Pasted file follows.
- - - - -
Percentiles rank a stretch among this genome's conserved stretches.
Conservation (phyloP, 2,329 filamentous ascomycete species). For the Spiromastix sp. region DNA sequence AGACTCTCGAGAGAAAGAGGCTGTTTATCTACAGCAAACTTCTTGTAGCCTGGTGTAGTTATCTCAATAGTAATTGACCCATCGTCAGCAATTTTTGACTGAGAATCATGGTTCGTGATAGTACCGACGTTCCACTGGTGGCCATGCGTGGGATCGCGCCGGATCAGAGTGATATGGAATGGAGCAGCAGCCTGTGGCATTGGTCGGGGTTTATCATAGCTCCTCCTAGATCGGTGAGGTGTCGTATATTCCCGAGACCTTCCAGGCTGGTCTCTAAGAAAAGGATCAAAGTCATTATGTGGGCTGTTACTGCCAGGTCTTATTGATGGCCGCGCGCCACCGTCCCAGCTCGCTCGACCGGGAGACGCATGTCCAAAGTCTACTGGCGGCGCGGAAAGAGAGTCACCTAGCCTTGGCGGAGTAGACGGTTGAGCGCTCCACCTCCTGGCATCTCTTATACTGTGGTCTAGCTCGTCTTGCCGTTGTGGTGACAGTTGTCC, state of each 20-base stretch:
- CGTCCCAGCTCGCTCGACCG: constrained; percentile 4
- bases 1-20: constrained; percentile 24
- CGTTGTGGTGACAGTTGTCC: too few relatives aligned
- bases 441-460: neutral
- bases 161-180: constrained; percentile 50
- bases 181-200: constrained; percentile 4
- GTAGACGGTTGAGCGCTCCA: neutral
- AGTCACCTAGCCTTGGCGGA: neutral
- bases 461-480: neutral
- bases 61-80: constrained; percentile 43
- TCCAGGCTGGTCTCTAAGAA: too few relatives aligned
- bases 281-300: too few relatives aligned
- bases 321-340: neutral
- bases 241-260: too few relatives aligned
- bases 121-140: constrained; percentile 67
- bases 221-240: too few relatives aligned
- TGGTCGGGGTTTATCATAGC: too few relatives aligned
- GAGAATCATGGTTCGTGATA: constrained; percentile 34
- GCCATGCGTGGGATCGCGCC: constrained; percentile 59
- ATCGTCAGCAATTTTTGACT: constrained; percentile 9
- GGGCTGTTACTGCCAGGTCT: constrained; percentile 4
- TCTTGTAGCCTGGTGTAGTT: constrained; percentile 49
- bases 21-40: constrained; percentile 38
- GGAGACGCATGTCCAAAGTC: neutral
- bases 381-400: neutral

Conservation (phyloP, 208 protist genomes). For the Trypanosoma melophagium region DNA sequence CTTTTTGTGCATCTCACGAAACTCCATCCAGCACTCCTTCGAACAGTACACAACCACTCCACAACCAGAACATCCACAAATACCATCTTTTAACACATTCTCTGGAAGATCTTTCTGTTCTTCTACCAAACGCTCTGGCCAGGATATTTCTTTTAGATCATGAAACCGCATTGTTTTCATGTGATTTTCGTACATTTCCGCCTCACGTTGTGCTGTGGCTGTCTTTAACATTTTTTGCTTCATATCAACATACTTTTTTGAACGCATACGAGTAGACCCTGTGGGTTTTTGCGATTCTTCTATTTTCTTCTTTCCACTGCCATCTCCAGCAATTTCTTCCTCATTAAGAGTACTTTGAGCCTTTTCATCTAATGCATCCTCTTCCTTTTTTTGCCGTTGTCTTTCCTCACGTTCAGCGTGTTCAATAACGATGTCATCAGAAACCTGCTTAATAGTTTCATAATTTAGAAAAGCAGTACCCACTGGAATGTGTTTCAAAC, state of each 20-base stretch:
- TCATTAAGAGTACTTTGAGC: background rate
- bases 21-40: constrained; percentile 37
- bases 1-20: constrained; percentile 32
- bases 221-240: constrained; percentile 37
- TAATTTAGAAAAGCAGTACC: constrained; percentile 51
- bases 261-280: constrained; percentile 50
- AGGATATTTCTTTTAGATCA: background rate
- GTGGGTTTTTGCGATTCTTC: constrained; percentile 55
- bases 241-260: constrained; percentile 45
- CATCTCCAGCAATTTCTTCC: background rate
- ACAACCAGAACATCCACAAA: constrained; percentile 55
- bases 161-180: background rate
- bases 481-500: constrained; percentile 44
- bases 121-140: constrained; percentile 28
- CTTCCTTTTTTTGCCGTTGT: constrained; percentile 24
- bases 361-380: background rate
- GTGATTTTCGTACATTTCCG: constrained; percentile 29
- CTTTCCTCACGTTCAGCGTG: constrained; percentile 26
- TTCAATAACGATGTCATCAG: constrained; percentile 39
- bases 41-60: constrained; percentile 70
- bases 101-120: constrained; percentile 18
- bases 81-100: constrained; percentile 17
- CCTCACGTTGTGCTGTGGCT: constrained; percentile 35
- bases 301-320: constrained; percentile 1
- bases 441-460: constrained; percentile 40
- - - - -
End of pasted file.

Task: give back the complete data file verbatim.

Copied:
Percentiles rank a stretch among this genome's conserved stretches.
Conservation (phyloP, 2,329 filamentous ascomycete species). For the Spiromastix sp. region DNA sequence AGACTCTCGAGAGAAAGAGGCTGTTTATCTACAGCAAACTTCTTGTAGCCTGGTGTAGTTATCTCAATAGTAATTGACCCATCGTCAGCAATTTTTGACTGAGAATCATGGTTCGTGATAGTACCGACGTTCCACTGGTGGCCATGCGTGGGATCGCGCCGGATCAGAGTGATATGGAATGGAGCAGCAGCCTGTGGCATTGGTCGGGGTTTATCATAGCTCCTCCTAGATCGGTGAGGTGTCGTATATTCCCGAGACCTTCCAGGCTGGTCTCTAAGAAAAGGATCAAAGTCATTATGTGGGCTGTTACTGCCAGGTCTTATTGATGGCCGCGCGCCACCGTCCCAGCTCGCTCGACCGGGAGACGCATGTCCAAAGTCTACTGGCGGCGCGGAAAGAGAGTCACCTAGCCTTGGCGGAGTAGACGGTTGAGCGCTCCACCTCCTGGCATCTCTTATACTGTGGTCTAGCTCGTCTTGCCGTTGTGGTGACAGTTGTCC, state of each 20-base stretch:
- CGTCCCAGCTCGCTCGACCG: constrained; percentile 4
- bases 1-20: constrained; percentile 24
- CGTTGTGGTGACAGTTGTCC: too few relatives aligned
- bases 441-460: neutral
- bases 161-180: constrained; percentile 50
- bases 181-200: constrained; percentile 4
- GTAGACGGTTGAGCGCTCCA: neutral
- AGTCACCTAGCCTTGGCGGA: neutral
- bases 461-480: neutral
- bases 61-80: constrained; percentile 43
- TCCAGGCTGGTCTCTAAGAA: too few relatives aligned
- bases 281-300: too few relatives aligned
- bases 321-340: neutral
- bases 241-260: too few relatives aligned
- bases 121-140: constrained; percentile 67
- bases 221-240: too few relatives aligned
- TGGTCGGGGTTTATCATAGC: too few relatives aligned
- GAGAATCATGGTTCGTGATA: constrained; percentile 34
- GCCATGCGTGGGATCGCGCC: constrained; percentile 59
- ATCGTCAGCAATTTTTGACT: constrained; percentile 9
- GGGCTGTTACTGCCAGGTCT: constrained; percentile 4
- TCTTGTAGCCTGGTGTAGTT: constrained; percentile 49
- bases 21-40: constrained; percentile 38
- GGAGACGCATGTCCAAAGTC: neutral
- bases 381-400: neutral

Conservation (phyloP, 208 protist genomes). For the Trypanosoma melophagium region DNA sequence CTTTTTGTGCATCTCACGAAACTCCATCCAGCACTCCTTCGAACAGTACACAACCACTCCACAACCAGAACATCCACAAATACCATCTTTTAACACATTCTCTGGAAGATCTTTCTGTTCTTCTACCAAACGCTCTGGCCAGGATATTTCTTTTAGATCATGAAACCGCATTGTTTTCATGTGATTTTCGTACATTTCCGCCTCACGTTGTGCTGTGGCTGTCTTTAACATTTTTTGCTTCATATCAACATACTTTTTTGAACGCATACGAGTAGACCCTGTGGGTTTTTGCGATTCTTCTATTTTCTTCTTTCCACTGCCATCTCCAGCAATTTCTTCCTCATTAAGAGTACTTTGAGCCTTTTCATCTAATGCATCCTCTTCCTTTTTTTGCCGTTGTCTTTCCTCACGTTCAGCGTGTTCAATAACGATGTCATCAGAAACCTGCTTAATAGTTTCATAATTTAGAAAAGCAGTACCCACTGGAATGTGTTTCAAAC, state of each 20-base stretch:
- TCATTAAGAGTACTTTGAGC: background rate
- bases 21-40: constrained; percentile 37
- bases 1-20: constrained; percentile 32
- bases 221-240: constrained; percentile 37
- TAATTTAGAAAAGCAGTACC: constrained; percentile 51
- bases 261-280: constrained; percentile 50
- AGGATATTTCTTTTAGATCA: background rate
- GTGGGTTTTTGCGATTCTTC: constrained; percentile 55
- bases 241-260: constrained; percentile 45
- CATCTCCAGCAATTTCTTCC: background rate
- ACAACCAGAACATCCACAAA: constrained; percentile 55
- bases 161-180: background rate
- bases 481-500: constrained; percentile 44
- bases 121-140: constrained; percentile 28
- CTTCCTTTTTTTGCCGTTGT: constrained; percentile 24
- bases 361-380: background rate
- GTGATTTTCGTACATTTCCG: constrained; percentile 29
- CTTTCCTCACGTTCAGCGTG: constrained; percentile 26
- TTCAATAACGATGTCATCAG: constrained; percentile 39
- bases 41-60: constrained; percentile 70
- bases 101-120: constrained; percentile 18
- bases 81-100: constrained; percentile 17
- CCTCACGTTGTGCTGTGGCT: constrained; percentile 35
- bases 301-320: constrained; percentile 1
- bases 441-460: constrained; percentile 40